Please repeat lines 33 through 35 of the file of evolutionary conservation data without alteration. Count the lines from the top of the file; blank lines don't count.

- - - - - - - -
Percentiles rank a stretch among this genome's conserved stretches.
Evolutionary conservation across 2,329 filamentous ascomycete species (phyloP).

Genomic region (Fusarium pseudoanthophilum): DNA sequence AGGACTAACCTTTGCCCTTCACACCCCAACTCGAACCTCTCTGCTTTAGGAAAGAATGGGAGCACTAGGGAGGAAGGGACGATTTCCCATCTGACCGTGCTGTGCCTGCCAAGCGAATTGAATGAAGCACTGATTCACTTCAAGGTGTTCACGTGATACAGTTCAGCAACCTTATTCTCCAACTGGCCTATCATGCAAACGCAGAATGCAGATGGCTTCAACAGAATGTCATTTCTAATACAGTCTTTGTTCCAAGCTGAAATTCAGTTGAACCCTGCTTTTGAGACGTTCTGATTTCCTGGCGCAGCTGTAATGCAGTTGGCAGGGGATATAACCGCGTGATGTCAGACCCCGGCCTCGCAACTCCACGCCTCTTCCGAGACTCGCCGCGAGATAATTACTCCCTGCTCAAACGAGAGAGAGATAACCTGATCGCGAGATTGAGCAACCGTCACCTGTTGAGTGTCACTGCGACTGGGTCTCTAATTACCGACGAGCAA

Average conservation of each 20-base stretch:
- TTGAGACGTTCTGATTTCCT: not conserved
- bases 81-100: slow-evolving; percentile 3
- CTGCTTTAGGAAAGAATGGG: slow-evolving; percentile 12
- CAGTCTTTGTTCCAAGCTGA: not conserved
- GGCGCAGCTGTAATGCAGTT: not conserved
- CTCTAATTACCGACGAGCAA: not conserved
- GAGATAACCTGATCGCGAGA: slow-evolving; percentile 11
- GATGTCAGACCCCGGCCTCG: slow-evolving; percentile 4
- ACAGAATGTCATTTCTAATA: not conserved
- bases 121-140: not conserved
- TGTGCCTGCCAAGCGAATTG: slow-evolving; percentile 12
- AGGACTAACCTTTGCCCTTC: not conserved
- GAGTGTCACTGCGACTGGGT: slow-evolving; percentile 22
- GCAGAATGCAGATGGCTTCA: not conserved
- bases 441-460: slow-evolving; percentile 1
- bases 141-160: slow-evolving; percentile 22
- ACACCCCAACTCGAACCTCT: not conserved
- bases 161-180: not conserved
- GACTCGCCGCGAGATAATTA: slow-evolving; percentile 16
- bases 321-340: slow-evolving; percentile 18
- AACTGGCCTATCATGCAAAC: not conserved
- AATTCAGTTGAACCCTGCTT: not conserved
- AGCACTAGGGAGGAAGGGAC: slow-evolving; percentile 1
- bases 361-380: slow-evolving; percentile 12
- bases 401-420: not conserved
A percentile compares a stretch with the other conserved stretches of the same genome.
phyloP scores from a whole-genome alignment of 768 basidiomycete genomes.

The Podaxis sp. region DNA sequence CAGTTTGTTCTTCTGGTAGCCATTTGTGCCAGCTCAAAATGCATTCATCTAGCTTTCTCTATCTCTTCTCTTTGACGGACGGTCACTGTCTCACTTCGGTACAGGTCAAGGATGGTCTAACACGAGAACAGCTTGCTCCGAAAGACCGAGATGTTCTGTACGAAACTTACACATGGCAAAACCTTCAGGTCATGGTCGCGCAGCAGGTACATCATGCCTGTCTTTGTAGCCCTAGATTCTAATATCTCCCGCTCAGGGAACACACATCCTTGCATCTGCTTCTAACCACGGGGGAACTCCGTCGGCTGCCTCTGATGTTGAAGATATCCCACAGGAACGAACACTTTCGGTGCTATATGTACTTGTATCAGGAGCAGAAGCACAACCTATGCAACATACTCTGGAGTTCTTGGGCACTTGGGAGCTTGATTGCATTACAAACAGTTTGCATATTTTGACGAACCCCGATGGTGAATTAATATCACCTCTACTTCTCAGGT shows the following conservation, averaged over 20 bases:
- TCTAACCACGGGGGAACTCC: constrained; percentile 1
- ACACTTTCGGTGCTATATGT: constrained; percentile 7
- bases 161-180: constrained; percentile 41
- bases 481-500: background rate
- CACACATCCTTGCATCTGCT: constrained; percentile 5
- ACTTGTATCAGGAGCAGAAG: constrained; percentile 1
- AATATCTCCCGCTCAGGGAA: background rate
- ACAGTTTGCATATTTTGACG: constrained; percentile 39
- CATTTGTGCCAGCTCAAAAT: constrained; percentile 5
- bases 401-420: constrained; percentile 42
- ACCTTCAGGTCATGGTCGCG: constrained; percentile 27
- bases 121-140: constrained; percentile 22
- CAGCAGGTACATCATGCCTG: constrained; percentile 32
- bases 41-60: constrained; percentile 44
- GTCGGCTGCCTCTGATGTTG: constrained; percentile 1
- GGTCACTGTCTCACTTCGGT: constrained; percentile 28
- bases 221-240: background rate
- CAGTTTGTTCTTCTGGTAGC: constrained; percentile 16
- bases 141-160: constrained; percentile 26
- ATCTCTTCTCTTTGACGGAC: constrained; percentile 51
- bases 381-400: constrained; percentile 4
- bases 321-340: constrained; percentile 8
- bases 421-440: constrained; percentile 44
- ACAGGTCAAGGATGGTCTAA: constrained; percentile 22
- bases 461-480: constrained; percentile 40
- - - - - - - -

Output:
- TCTAACCACGGGGGAACTCC: constrained; percentile 1
- ACACTTTCGGTGCTATATGT: constrained; percentile 7
- bases 161-180: constrained; percentile 41